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On Airs, Waters, And Places   

men these are the causes; but on that of the women, they are
embonpoint and humidity; for the womb cannot take in the semen, nor is
the menstrual discharge such as it should be, but scanty and at too
long intervals; and the mouth of the womb is shut up by fat and does
not admit the semen; and, moreover, they themselves are indolent and
fat, and their bellies cold and soft. From these causes the Scythian
race is not prolific. Their female servants furnish a strong proof
of this; for they no sooner have connection with a man than they prove
with child, owing to their active course of life and the slenderness
of body.
22. And, in addition to these, there are many eunuchs among the
Scythians, who perform female work, and speak like women. Such persons
are called effeminates. The inhabitants of the country attribute the
cause of their impotence to a god, and venerate and worship such
persons, every one dreading that the like might befall himself; but to
me it appears that such affections are just as much divine as all
others are, and that no one disease is either more divine or more
human than another, but that all are alike divine, for that each has
its own nature, and that no one arises without a natural cause. But
I will explain how I think that the affection takes its rise. From
continued exercise on horseback they are seized with chronic
defluxions in their joints owing to their legs always hanging down
below their horses; they afterwards become lame and stiff at the
hip-joint, such of them, at least, as are severely attacked with it.
They treat themselves in this way: when the disease is commencing,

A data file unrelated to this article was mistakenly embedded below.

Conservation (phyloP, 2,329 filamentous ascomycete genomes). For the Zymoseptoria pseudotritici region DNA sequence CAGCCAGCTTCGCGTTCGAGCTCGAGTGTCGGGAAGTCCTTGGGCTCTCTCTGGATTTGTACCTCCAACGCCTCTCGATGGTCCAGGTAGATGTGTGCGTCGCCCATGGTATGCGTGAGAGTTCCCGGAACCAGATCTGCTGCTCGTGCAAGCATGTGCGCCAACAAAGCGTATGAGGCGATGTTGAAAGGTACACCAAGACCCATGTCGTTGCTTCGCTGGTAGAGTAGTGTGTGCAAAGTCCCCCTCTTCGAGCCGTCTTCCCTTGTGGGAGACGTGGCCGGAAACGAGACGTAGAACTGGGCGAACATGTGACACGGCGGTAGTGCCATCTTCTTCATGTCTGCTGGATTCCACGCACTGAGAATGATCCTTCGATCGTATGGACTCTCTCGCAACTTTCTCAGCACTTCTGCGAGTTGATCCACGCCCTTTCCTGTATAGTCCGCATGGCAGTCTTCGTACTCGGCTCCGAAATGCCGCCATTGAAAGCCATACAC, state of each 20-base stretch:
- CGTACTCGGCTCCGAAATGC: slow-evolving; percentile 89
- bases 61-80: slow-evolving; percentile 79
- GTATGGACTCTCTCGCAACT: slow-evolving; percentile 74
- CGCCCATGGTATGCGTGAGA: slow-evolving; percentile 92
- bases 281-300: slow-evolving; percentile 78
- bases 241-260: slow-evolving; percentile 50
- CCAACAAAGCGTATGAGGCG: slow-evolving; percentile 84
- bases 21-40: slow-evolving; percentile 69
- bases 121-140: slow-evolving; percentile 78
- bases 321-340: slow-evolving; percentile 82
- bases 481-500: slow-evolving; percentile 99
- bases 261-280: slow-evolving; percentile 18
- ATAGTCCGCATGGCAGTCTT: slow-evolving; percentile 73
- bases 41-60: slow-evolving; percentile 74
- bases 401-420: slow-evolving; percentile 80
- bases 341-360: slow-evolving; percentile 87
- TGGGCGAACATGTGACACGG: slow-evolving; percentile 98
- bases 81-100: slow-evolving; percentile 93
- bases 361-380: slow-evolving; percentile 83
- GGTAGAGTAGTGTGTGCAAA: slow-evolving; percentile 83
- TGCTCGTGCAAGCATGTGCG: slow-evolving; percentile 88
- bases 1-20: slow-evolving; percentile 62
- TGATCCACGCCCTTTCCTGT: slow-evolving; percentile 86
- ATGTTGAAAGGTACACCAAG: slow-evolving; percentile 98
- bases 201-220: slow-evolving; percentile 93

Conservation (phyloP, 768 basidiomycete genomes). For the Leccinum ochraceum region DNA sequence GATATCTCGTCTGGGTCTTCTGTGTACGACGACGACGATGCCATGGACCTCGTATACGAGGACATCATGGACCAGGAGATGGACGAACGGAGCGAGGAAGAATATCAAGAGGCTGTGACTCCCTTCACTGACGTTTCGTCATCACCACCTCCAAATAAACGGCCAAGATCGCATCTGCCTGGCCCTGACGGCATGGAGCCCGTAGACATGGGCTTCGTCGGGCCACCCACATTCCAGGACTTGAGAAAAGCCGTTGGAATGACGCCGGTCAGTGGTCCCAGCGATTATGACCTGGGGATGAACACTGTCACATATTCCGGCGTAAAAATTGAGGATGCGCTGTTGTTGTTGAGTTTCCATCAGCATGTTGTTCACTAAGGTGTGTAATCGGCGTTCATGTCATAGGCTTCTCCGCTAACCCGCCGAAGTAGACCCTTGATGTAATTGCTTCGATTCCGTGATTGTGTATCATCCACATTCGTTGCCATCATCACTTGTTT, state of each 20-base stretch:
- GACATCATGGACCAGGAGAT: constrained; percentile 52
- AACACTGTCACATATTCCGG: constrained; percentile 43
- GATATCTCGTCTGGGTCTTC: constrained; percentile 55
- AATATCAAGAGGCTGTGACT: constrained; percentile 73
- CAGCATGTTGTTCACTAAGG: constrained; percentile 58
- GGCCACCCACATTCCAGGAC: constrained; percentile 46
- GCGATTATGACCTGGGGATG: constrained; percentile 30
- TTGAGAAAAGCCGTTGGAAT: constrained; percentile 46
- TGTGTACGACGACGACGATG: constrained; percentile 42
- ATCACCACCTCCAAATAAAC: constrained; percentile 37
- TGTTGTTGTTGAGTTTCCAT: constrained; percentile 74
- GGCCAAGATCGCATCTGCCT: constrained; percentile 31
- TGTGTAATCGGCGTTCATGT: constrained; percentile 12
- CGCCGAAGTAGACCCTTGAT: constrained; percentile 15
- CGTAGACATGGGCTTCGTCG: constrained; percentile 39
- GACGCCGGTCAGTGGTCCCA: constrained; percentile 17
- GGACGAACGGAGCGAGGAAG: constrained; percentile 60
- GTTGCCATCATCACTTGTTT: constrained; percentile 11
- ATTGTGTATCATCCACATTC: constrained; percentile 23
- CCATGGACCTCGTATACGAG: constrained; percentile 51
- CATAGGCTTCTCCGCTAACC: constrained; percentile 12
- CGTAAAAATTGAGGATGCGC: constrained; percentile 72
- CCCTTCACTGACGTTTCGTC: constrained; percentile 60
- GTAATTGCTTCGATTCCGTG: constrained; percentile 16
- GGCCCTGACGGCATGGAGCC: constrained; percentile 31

they open the vein behind either ear, and when the blood flows, sleep,
from feebleness, seizes them, and afterwards they awaken, some in good
health and others not. To me it appears that the semen is altered by
this treatment, for there are veins behind the ears which, if cut,
induce impotence; now, these veins would appear to me to be cut.
Such persons afterwards, when they go in to women and cannot have
connection with them, at first do not think much about it, but
remain quiet; but when, after making the attempt two, three, or more
times, they succeed no better, fancying they have committed some
offence against the god whom they blame for the affection, they put on
female attire, reproach themselves for effeminacy, play the part of
women, and perform the same work as women do. This the rich among
the Scythians endure, not the basest, but the most noble and powerful,
owing to their riding on horseback; for the poor are less affected, as
they do not ride on horses. And yet, if this disease had been more
divine than the others, it ought not to have befallen the most noble
and the richest of the Scythians alone, but all alike, or rather those
who have little, as not being able to pay honors to the gods, if,
indeed, they delight in being thus rewarded by men, and grant favors
in return; for it is likely that the rich sacrifice more to the
gods, and dedicate more votive offerings, inasmuch as they have
wealth, and worship the gods; whereas the poor, from want, do less
in this way, and, moreover, upbraid the gods for not giving them
wealth, so that those who have few possessions were more likely to
bear the punishments of these offences than the rich. But, as I
formerly said, these affections are divine just as much as others, for
each springs from a natural cause, and this disease arises among the
Scythians from such a cause as I have stated. But it attacks other men
in like manner, for whenever men ride much and very frequently on
horseback, then many are affected with rheums in the joints, sciatica,
and gout, and they are inept at venery. But these complaints befall
the Scythians, and they are the most impotent of men for the aforesaid
causes, and because they always wear breeches, and spend the most of
their time on horseback, so as not to touch their privy parts with the
hands, and from the cold and fatigue they forget the sexual desire,
and do not make the attempt until after they have lost their virility.
Thus it is with the race of the Scythians.
23. The other races in Europe differ from one another, both as to
stature and shape, owing to the changes of the seasons, which are very

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